As this is the only Place of Internment under the Commissioners, they gave me a free hand to draw up rules as were found to be practicable by actual experience. This I have done from time to time, and had them approved by the Commissioners. A point kept in view by Mr Dryhurst, instructions being to avoid anything which would give the Germans ground for retaliating on our people interned in Germany and which would enable these men after release to say they were interned in a Prison under Prison rules.

C M Morgan
18.8.18

[to] The Gov

Please note the following modifications.

I. The practice of one Alien working for another on Governor work will cease.

II. As from the 21st inst, the maximum amount of weekly earnings may be extended to 21/- in future in individual cases at your discretion.

By order EB 19/10/18

Reading Prison [Place of Internment] letter book (P/RP1/8/2/1)

“He hated Germans, who had ruined his country, Russia”

The perennially dissatisfied internee Herman von Schlapowsky was certainly not pro-German.

15 August 1918

That I spoke to Herman von Schlapowsky this morning about his health, and suggested that he might write a petition to be sent to Germany as the newspapers talked about repatriation of certain Germans.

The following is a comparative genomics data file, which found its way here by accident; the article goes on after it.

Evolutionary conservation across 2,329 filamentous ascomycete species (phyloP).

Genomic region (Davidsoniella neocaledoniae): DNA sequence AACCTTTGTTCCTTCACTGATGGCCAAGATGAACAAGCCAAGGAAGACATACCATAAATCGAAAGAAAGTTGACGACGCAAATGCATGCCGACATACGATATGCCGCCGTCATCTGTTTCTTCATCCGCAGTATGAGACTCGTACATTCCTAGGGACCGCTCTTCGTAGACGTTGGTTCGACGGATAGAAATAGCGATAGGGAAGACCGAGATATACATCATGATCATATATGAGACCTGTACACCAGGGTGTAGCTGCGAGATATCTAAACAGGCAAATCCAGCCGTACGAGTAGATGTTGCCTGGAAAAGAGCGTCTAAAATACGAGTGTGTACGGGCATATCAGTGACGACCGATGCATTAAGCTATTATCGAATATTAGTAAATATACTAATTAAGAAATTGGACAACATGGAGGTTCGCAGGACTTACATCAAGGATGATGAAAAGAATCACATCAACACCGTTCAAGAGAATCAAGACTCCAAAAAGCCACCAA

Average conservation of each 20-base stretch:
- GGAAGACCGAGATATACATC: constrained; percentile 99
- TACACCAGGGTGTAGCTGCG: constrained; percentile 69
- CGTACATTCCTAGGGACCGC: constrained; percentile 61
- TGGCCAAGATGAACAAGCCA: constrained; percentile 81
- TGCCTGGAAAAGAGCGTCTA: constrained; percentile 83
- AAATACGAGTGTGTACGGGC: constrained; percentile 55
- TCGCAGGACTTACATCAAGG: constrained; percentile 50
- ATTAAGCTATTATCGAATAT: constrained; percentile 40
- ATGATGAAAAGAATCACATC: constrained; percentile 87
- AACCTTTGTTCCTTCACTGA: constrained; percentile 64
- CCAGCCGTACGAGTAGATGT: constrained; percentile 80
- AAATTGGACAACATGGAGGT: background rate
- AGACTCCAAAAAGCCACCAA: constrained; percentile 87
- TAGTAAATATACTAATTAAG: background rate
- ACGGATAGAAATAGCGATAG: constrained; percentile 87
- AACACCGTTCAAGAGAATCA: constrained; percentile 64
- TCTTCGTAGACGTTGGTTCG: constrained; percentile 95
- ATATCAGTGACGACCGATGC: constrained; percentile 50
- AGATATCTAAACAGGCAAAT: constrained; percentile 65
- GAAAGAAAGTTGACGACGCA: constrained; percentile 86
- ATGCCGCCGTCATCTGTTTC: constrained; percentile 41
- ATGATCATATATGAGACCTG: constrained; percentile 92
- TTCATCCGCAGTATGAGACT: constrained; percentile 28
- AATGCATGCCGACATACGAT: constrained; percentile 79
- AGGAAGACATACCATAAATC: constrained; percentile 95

He stated that he was not a German, and would not go to Germany or Poland or any country under German rule or in the occupation of Germans, and wished to be sent to Russia or to Switzerland, of which country his wife is a native, but he hated Germans, who had ruined his country, Russia.

C M Morgan

[to] The Under Secretary of State
Home Office

Reading Prison [Place of Internment] letter book (P/RP1/8/2/1)

“Irish prisoners have been offered the blue dress & prison boots but decline both, and expect to be allowed to have ordinary clothing selected by themselves and paid for by the Commissioners”

Irish internees demanded special treatment – but the prison authorities were scared of setting precedents.

13 Aug 1918
W L Cole

Lights are extinguished at 9 pm.

Instructions have been received that gas consumption is to be reduced by one sixth. If lights are continued beyond 9 pm, which is the same as last year, the gas consumption will be increased as compared to last year and not reduced – and other men will expect the same.

Irish prisoners have been offered the blue dress & prison boots but decline both, and expect to be allowed to have ordinary clothing selected by themselves and paid for by the Commissioners. They have every opportunity of obtaining clothing from their homes, but want to make what they can. Cole is the leader of all this.

I have already reported on the subject of letters and parcels. There is no delay here.

C M Morgan
Gov.

[to] The Commissioners


Reading Prison [Place of Internment] letter book (P/RP1/8/2/1)